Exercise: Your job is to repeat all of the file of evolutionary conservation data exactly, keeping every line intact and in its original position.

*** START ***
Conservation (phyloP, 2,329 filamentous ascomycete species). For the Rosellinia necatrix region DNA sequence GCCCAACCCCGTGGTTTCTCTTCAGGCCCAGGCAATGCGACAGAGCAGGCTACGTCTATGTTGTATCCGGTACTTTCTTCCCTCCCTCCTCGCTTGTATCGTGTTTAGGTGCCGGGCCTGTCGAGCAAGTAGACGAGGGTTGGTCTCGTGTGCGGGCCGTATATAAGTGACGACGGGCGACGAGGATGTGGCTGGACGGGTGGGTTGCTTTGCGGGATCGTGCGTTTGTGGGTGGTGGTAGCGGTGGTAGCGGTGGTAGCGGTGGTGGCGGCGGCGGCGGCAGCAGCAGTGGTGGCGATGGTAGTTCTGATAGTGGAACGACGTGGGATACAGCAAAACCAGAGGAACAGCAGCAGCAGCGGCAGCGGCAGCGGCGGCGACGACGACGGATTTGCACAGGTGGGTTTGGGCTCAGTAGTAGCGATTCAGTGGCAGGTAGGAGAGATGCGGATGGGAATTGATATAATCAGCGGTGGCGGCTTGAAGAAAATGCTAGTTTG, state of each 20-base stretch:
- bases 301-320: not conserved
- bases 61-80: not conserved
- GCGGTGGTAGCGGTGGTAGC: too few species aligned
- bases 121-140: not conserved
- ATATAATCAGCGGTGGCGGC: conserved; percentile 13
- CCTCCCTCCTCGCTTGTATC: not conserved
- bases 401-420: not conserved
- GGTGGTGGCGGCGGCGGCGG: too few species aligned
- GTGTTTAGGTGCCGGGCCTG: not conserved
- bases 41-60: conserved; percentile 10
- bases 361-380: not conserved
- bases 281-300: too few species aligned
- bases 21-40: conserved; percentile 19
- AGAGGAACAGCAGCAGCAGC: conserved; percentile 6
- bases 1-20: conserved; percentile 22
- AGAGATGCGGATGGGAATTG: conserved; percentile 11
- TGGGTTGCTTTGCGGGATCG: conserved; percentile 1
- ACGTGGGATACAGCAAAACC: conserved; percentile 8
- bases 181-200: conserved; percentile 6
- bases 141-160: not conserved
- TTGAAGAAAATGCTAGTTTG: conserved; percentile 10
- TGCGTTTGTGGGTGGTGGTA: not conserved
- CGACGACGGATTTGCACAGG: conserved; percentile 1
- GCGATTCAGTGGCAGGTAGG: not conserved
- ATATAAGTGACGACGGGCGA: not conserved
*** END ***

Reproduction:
Conservation (phyloP, 2,329 filamentous ascomycete species). For the Rosellinia necatrix region DNA sequence GCCCAACCCCGTGGTTTCTCTTCAGGCCCAGGCAATGCGACAGAGCAGGCTACGTCTATGTTGTATCCGGTACTTTCTTCCCTCCCTCCTCGCTTGTATCGTGTTTAGGTGCCGGGCCTGTCGAGCAAGTAGACGAGGGTTGGTCTCGTGTGCGGGCCGTATATAAGTGACGACGGGCGACGAGGATGTGGCTGGACGGGTGGGTTGCTTTGCGGGATCGTGCGTTTGTGGGTGGTGGTAGCGGTGGTAGCGGTGGTAGCGGTGGTGGCGGCGGCGGCGGCAGCAGCAGTGGTGGCGATGGTAGTTCTGATAGTGGAACGACGTGGGATACAGCAAAACCAGAGGAACAGCAGCAGCAGCGGCAGCGGCAGCGGCGGCGACGACGACGGATTTGCACAGGTGGGTTTGGGCTCAGTAGTAGCGATTCAGTGGCAGGTAGGAGAGATGCGGATGGGAATTGATATAATCAGCGGTGGCGGCTTGAAGAAAATGCTAGTTTG, state of each 20-base stretch:
- bases 301-320: not conserved
- bases 61-80: not conserved
- GCGGTGGTAGCGGTGGTAGC: too few species aligned
- bases 121-140: not conserved
- ATATAATCAGCGGTGGCGGC: conserved; percentile 13
- CCTCCCTCCTCGCTTGTATC: not conserved
- bases 401-420: not conserved
- GGTGGTGGCGGCGGCGGCGG: too few species aligned
- GTGTTTAGGTGCCGGGCCTG: not conserved
- bases 41-60: conserved; percentile 10
- bases 361-380: not conserved
- bases 281-300: too few species aligned
- bases 21-40: conserved; percentile 19
- AGAGGAACAGCAGCAGCAGC: conserved; percentile 6
- bases 1-20: conserved; percentile 22
- AGAGATGCGGATGGGAATTG: conserved; percentile 11
- TGGGTTGCTTTGCGGGATCG: conserved; percentile 1
- ACGTGGGATACAGCAAAACC: conserved; percentile 8
- bases 181-200: conserved; percentile 6
- bases 141-160: not conserved
- TTGAAGAAAATGCTAGTTTG: conserved; percentile 10
- TGCGTTTGTGGGTGGTGGTA: not conserved
- CGACGACGGATTTGCACAGG: conserved; percentile 1
- GCGATTCAGTGGCAGGTAGG: not conserved
- ATATAAGTGACGACGGGCGA: not conserved